Telly Savalas was Santa Claus-like to thirteen-year-old me, a magical, jolly, father figure who promised fun. A decade before Players Club International, Savalas had starred on TV as Kojak, a tough-as-nails cop who sucked lollipops instead of cigarettes. His catchphrase was, "Who loves ya, baby?" I had never seen the show, nor his movies, which included a creepy performance as a sexual predator and religious fanatic in the World War Two suicide squad classic 'The Dirty Dozen," nor his memorable turn as the iconic villain Blofeld in the thoughtful, and oft-forgotten, James Bond flick 'On Her Majesty's Secret Service,' starring smoldering hunk George Lazenby as 007, his only go-around. No. I knew only one Telly Savalas: a smooth-talking VIP The VIP-est.
He was a sex symbol, too, which may seem unlikely now. Back in the 70s, Americans liked their men quirky. Savalas oozed sleaze, but he was still improbably trustworthy. He was the perfect person to sell hope to the masses.
Savalas embodied a style of mid-century hipness that was fading by the 90s, but I was unaware of that. In his commercials, Savalas looked and acted like a member of legendary crooner Frank Sinatra's Rat Pack, a small clique of hard-drinking singers and actors who rubbed elbows with mafioso and practically lived in casinos. Telly wasn't technically part of The Rat Pack. but he acted like he was, and that was enough. He gave off that sort-of-mobbed-up celebrity hedonist vibe.
I watched Martin Scorsese's gritty revisionist gangster flick Goodfellas on VHS in the early 90s when Savalas was still hawking Player's Club International memberships before he died of cancer in 1994 at 72. The mobsters in Scorsese's bloody classic are all glamor pusses. Later, they turn on each other like the animals they are.
There's a famous scene where Ray Liotta's character Henry impresses his date, Lorraine Bracco's naive Karen, by escorting her through the backdoor of the popular Copacabana nightclub, where a sea of wannabe Sinatras quaffed champagne as comedians cracked wise and sad singers sang happy ditties. The camera floats behind the couple as security guards and waiters, and backstage denizens greet Henry by name and share laughs and pleasantries. Henry was a VIP A regular Frank Sinatra. A man in an expensive suit who knew people.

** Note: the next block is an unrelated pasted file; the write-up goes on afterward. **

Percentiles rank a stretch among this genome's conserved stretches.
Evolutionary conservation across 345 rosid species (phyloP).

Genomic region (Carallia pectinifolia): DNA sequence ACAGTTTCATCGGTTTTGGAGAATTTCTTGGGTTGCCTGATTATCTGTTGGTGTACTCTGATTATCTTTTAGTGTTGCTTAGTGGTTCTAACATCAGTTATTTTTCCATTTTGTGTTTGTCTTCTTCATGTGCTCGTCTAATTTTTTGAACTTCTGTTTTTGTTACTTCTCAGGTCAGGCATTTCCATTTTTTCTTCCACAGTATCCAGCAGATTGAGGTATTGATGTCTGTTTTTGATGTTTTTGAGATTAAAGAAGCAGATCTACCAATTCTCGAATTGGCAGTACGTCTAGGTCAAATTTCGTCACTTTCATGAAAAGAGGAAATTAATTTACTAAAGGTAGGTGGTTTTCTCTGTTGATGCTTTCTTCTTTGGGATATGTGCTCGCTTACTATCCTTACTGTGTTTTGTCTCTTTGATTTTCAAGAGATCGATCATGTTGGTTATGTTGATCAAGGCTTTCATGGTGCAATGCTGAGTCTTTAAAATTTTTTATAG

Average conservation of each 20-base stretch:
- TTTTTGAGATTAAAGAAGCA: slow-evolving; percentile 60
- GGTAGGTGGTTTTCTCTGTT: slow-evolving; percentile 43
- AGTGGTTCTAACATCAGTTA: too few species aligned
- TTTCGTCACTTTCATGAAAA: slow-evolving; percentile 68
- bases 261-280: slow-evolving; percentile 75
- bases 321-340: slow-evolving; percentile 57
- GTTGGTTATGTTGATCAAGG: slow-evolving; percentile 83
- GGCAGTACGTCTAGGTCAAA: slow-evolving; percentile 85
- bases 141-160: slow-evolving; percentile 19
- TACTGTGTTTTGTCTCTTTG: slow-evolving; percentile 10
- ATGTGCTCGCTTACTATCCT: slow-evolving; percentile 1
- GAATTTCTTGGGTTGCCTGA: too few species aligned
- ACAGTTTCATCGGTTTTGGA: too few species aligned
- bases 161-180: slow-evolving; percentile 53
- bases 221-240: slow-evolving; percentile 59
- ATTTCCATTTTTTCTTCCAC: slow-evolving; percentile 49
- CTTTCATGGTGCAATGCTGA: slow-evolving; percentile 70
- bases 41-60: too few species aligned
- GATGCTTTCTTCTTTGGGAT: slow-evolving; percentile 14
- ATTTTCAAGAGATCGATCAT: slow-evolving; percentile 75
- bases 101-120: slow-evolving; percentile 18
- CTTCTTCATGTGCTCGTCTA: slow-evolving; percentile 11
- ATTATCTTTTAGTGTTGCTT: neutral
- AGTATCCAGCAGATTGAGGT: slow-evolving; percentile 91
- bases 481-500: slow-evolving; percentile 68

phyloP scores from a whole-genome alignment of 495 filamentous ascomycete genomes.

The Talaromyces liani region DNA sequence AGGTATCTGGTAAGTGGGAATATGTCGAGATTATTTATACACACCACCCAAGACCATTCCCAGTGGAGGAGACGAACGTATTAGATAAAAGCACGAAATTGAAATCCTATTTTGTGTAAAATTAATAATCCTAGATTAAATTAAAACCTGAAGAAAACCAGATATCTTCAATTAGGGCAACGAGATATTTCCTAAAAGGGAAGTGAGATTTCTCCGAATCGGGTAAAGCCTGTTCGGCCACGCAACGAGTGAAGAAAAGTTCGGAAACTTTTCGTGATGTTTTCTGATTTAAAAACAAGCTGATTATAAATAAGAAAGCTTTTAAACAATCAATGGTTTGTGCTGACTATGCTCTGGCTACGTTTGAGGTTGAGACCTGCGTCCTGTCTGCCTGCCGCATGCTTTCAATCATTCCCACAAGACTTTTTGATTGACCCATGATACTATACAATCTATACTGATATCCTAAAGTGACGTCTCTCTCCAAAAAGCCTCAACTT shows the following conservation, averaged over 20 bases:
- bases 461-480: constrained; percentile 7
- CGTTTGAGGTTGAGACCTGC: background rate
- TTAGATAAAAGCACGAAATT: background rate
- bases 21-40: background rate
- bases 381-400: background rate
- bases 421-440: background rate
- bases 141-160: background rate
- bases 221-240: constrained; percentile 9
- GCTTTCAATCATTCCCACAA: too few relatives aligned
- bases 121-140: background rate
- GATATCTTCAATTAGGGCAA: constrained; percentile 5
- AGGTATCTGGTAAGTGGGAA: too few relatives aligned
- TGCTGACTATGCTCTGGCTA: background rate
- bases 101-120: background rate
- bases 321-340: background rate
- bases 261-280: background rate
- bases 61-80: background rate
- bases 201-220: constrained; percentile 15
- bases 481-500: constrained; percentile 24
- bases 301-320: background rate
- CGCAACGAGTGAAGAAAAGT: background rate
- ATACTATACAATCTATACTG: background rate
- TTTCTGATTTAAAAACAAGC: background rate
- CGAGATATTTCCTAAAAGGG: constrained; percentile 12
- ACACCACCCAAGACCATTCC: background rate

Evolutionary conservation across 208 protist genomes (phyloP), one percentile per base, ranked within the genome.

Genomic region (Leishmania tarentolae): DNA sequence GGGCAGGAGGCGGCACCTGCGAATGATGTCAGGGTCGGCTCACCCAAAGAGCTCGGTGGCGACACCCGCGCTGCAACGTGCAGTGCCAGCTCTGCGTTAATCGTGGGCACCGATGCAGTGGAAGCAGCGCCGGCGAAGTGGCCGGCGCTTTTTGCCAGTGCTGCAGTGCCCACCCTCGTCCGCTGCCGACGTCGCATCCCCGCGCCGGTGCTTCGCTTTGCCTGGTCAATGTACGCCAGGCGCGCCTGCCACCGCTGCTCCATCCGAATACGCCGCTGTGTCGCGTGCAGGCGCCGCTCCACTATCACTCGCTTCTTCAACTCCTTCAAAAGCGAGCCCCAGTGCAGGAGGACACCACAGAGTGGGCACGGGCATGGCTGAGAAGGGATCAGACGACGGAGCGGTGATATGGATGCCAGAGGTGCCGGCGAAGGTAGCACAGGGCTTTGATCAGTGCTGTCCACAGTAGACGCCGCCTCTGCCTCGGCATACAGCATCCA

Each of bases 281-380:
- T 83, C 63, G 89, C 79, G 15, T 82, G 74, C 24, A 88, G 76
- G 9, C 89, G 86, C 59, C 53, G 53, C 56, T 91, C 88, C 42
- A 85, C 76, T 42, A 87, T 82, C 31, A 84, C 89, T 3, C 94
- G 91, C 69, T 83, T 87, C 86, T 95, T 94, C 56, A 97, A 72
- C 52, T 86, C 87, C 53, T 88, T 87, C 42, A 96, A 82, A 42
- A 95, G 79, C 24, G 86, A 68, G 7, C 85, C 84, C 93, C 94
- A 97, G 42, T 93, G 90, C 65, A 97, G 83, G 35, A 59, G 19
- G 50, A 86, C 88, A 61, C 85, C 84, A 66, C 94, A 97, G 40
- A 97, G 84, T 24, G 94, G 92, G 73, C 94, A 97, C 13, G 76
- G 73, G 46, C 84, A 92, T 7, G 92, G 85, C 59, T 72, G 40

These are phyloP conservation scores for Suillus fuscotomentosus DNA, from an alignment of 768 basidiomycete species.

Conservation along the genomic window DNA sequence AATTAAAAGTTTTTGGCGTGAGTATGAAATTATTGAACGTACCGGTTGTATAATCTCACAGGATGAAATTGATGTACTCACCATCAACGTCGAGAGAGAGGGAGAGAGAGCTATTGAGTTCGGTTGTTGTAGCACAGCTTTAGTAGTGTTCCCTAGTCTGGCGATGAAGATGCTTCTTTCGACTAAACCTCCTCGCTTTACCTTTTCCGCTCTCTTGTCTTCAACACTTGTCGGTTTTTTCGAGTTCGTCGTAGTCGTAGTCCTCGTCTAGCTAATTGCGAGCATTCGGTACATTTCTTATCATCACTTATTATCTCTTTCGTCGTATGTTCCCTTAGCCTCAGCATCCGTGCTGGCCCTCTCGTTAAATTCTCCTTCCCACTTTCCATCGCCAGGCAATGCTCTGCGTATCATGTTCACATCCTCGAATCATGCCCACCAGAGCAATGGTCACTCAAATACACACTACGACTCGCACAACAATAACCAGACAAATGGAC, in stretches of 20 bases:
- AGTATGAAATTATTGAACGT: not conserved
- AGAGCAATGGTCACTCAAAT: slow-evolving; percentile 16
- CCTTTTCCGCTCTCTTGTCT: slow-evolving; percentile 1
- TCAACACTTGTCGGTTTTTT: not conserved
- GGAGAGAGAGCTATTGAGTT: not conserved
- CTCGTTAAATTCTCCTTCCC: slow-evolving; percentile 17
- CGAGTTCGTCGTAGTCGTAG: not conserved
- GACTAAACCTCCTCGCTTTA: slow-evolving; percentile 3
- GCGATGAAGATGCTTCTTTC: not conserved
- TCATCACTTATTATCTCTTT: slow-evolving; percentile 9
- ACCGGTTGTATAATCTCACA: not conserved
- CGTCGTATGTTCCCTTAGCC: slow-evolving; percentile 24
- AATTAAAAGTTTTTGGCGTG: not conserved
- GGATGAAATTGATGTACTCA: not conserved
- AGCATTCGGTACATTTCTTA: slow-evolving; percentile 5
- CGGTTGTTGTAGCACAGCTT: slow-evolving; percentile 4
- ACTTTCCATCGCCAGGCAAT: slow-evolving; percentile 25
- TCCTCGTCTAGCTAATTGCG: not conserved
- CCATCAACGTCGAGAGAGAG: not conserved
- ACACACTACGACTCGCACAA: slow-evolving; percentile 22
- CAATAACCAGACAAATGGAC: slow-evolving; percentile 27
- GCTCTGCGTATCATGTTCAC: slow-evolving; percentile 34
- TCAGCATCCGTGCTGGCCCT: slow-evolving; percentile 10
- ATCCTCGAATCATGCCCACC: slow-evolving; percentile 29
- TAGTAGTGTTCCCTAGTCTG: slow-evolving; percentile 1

That was my ultimate VIP fantasy: me, in a tux, walking into my favorite joint and the manager saying, "John! Great to see you! One personal pan pizza with extra pepperoni coming up!"
Players Club International grew to 100,000 members by the early 90s, and profits also increased. But that didn't last long. When Players Club International was launched, there were only two states where you could legally go into debt gambling away your children's college fund, Nevada and New Jersey. But mid-decade, more states were allowing casinos to open up. The Fishman brothers soon got out of the discount business and tried their hands at running riverboat casinos, but no dice. By 2000, Player's Club International's remaining holdings were gobbled up by Harrah's Casino.
Telly Savalas sold cool to the uncool, and luckily, I was too young to sink my cash into what was an early version of a modern-day casino points program. I bought his oily charm anyway and daydreamed about life as a swaggering big shot. That was then. The image of the VIP has changed over the decades. The Internet has scaled and democratized good taste, our appetite for good food, hotels, and destinations has both broadened and become more specific, and the swagger of a used car salesman (baby!) isn’t quite as seductive or palatable as it once was. These days, the VIP title belongs to the loyal customer. The folks who are treated like royalty at the hottest restaurants in town don't wear penguin suits anymore or flash their credit cards, they're likely more — or seemingly more — down-to-earth and easygoing. Casual. Imagine Telly Savalas in a hoodie and downtown dirtbag fit, taking videos of shrimp cocktails for FoodTok with his iPhone 15.